Flybe crashes into administration putting 2,000 jobs at risk

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British airline, Flybe, has fallen into administration – putting more than 2,000 jobs at risk across the country.

The Exeter-based firm narrowly avoided going bust in January, but received a £100m bailout from the government.

Flybe CEO Mark Anderson said: “Despite every effort, we now have no alternative – having failed to find a feasible solution to allow us to keep trading. I am very sorry that we have not been able to secure the funding needed to continue to deliver our turnaround,” he added.

In response to the collapse, a government statement read: “We are working closely with industry to minimise any disruption to routes operated by Flybe, including by looking urgently at how routes not already covered by other airlines can be reestablished by the industry. ”

Flybe is now advising customers not to travel to its airports, unless they have previously arranged alternative flights.

Alan Hudson, Joanne Robinson, Lucy Winterborne and Simon Edel of EY have been appointed as Joint Administrators.

FlyBe collapse a shock to small firms who urge Government to deliver on its Broadband promise

Commenting on the news of FlyBe going into administration, FSB National Chairman Mike Cherry said: “FlyBe ran a number of important domestic routes linking different parts of the UK and its collapse is a blow to our regional economy.

“Public anxiety due to coronavirus has caused a slump in airline bookings, which has a knock-on effect on the thousands of small businesses who have used air travel to attend meetings.

“They will now, understandably, be wondering what is going to be done to replace these routes – this underlines the need for Government to invest in an integrated transport system, including rail.

“This also shows the importance of creating better digital infrastructure in order to allow more people to work from home and schedule meetings remotely.

“The announcement today that MPs will launch an inquiry into Broadband and road to 5G, assessing the Government’s pledge to ensure every home and business in the UK has gigabit-capable broadband by 2025, is welcome and goes some way to addressing these concerns. However, it must now deliver on its promise.”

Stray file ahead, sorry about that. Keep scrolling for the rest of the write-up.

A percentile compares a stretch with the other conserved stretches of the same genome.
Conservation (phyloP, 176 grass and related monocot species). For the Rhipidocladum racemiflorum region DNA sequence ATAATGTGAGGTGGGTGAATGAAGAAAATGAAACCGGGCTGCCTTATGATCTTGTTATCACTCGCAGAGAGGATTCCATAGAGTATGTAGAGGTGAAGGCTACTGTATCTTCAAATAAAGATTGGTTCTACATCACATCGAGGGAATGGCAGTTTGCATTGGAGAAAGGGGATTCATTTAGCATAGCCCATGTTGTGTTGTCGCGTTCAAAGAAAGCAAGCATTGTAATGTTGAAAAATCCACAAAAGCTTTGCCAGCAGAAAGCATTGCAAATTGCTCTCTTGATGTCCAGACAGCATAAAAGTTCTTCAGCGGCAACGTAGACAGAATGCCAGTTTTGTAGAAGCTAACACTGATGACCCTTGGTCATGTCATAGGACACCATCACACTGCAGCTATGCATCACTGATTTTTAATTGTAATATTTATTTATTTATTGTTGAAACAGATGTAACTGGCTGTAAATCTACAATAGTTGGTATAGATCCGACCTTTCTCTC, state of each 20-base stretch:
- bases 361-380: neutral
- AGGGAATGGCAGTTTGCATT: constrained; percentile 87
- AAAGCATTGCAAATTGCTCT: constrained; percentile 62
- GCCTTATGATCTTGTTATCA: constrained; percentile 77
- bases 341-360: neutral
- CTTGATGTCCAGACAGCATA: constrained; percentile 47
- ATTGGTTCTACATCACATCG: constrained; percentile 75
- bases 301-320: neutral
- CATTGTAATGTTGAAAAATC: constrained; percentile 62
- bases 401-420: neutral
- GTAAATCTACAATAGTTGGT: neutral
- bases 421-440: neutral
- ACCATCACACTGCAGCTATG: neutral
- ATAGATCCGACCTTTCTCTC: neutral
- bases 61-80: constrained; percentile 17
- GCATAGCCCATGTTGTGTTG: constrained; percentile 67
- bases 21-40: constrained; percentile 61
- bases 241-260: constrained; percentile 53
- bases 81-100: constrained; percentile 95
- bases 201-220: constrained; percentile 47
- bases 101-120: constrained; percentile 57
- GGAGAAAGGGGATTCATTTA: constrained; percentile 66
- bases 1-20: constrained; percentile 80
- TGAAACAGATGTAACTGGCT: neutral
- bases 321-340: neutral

Industry reaction

David Barnes, chief executive officer of the Farnborough Aerospace Consortium (FAC), said the collapse of Flybe was a hammer blow for the industry.

FAC represents hundreds of businesses in the aerospace sector and its supply chain, many of which will be affected.

David said: “This is an incredibly disappointing news and our sympathies are with the staff whose jobs are at risk and the passengers who have booked flights.

“A number of regional airports rely on the Flybe custom for the majority of their flights. At Southampton, for example, Flybe was responsible for nine out of ten flights.

“Business will be affected in a number of ways. Many people use Flybe regularly for work and they will now have to find alternative and often more expensive ways of travelling that take much longer.

“And businesses that support Flybe or are reliant on their passengers will also be hit.

“These include the retail businesses in regional airports as well as those companies – many of them small and medium sized – who support the airline in other ways, from engineering firms to cleaning businesses.

“Our hope of course is that a buyer is found as quickly as possible so that as many routes as possible can continue to be served.”

Flybe, which is owned by Virgin Atlantic, Stobart and Cyrus Capital, an American hedge fund, has blamed the coronavirus crisis for hastening its collapse.

More than 2,000 people are employed by Flybe whose jobs are now at risk.

Mark Halstead, partner at financial risk firm Red Flag Alert

It’s not like the consortium of Virgin Atlantic, Stobart Air and Cyrus Capital didn’t know the scale of the problems they were taking on when they purchased Flybe. It was a very big, loss-making, insolvent airline that faced competition on its popular routes and soft demand on some of its other, less attractive regional routes.

Additionally, the last decade has been a struggle for Flybe. An ill-advised purchase of 35 Embraer jets in 2010 was the first expensive mistake, followed by a blundered IT upgrade in 2016.

Inevitably there is going to be reputational damage for Stobart and Virgin for throwing in the towel so soon after the purchase 12 months ago, but they will claim coronavirus left their hands tied.

In reality, coronavirus is a short-term hit, and you’ve just got to assume they are beginning to question their original decision to make the acquisition.

However, it didn’t cost much. Flybe cost no more than £2 million to buy and they were reported to have invested £100m (£20m for working capital and an £80m investment).

A cynic would say the consortium had set some very specific financial targets when they made the purchase, and plan B was to put the company into administration so that either a leaner, healthier business would come out of administration, or Virgin and Stobart would acquire some of the more attractive routes.

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